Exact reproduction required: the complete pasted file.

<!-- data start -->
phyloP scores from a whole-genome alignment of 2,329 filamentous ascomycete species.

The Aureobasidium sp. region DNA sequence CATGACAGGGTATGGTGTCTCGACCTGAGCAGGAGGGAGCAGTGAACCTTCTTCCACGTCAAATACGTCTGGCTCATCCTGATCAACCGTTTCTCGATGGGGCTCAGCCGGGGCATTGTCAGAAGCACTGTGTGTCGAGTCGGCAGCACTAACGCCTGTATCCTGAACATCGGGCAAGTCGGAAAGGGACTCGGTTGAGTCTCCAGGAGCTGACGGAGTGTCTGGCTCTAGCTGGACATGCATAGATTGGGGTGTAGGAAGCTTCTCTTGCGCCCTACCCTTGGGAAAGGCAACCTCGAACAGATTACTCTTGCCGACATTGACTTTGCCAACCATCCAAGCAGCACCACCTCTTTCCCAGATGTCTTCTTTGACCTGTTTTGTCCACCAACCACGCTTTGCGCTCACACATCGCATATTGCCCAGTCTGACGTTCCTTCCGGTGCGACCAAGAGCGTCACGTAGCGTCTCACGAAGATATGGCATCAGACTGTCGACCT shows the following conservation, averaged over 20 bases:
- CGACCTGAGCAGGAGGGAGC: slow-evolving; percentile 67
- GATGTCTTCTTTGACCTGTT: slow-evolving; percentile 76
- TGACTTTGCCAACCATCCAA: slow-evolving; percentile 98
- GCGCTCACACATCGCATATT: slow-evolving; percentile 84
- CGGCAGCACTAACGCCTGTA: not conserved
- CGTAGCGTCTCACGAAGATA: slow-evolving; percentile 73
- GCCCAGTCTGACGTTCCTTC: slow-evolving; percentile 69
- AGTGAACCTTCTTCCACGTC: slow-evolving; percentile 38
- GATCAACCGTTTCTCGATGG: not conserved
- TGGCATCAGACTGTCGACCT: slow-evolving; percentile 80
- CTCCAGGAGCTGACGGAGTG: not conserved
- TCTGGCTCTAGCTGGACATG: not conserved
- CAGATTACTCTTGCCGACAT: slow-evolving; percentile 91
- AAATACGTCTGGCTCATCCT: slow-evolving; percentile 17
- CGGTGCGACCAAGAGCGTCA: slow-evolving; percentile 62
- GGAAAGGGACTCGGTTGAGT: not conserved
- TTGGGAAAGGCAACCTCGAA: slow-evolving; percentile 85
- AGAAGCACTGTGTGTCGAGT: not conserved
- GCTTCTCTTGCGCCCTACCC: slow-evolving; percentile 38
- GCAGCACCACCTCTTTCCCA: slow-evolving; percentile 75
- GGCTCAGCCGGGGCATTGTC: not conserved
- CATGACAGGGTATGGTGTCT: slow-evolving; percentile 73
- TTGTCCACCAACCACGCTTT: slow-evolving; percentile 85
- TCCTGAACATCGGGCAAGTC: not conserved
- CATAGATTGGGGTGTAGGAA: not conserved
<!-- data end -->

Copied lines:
phyloP scores from a whole-genome alignment of 2,329 filamentous ascomycete species.

The Aureobasidium sp. region DNA sequence CATGACAGGGTATGGTGTCTCGACCTGAGCAGGAGGGAGCAGTGAACCTTCTTCCACGTCAAATACGTCTGGCTCATCCTGATCAACCGTTTCTCGATGGGGCTCAGCCGGGGCATTGTCAGAAGCACTGTGTGTCGAGTCGGCAGCACTAACGCCTGTATCCTGAACATCGGGCAAGTCGGAAAGGGACTCGGTTGAGTCTCCAGGAGCTGACGGAGTGTCTGGCTCTAGCTGGACATGCATAGATTGGGGTGTAGGAAGCTTCTCTTGCGCCCTACCCTTGGGAAAGGCAACCTCGAACAGATTACTCTTGCCGACATTGACTTTGCCAACCATCCAAGCAGCACCACCTCTTTCCCAGATGTCTTCTTTGACCTGTTTTGTCCACCAACCACGCTTTGCGCTCACACATCGCATATTGCCCAGTCTGACGTTCCTTCCGGTGCGACCAAGAGCGTCACGTAGCGTCTCACGAAGATATGGCATCAGACTGTCGACCT shows the following conservation, averaged over 20 bases:
- CGACCTGAGCAGGAGGGAGC: slow-evolving; percentile 67
- GATGTCTTCTTTGACCTGTT: slow-evolving; percentile 76
- TGACTTTGCCAACCATCCAA: slow-evolving; percentile 98
- GCGCTCACACATCGCATATT: slow-evolving; percentile 84
- CGGCAGCACTAACGCCTGTA: not conserved
- CGTAGCGTCTCACGAAGATA: slow-evolving; percentile 73
- GCCCAGTCTGACGTTCCTTC: slow-evolving; percentile 69
- AGTGAACCTTCTTCCACGTC: slow-evolving; percentile 38
- GATCAACCGTTTCTCGATGG: not conserved
- TGGCATCAGACTGTCGACCT: slow-evolving; percentile 80
- CTCCAGGAGCTGACGGAGTG: not conserved
- TCTGGCTCTAGCTGGACATG: not conserved
- CAGATTACTCTTGCCGACAT: slow-evolving; percentile 91
- AAATACGTCTGGCTCATCCT: slow-evolving; percentile 17
- CGGTGCGACCAAGAGCGTCA: slow-evolving; percentile 62
- GGAAAGGGACTCGGTTGAGT: not conserved
- TTGGGAAAGGCAACCTCGAA: slow-evolving; percentile 85
- AGAAGCACTGTGTGTCGAGT: not conserved
- GCTTCTCTTGCGCCCTACCC: slow-evolving; percentile 38
- GCAGCACCACCTCTTTCCCA: slow-evolving; percentile 75
- GGCTCAGCCGGGGCATTGTC: not conserved
- CATGACAGGGTATGGTGTCT: slow-evolving; percentile 73
- TTGTCCACCAACCACGCTTT: slow-evolving; percentile 85
- TCCTGAACATCGGGCAAGTC: not conserved
- CATAGATTGGGGTGTAGGAA: not conserved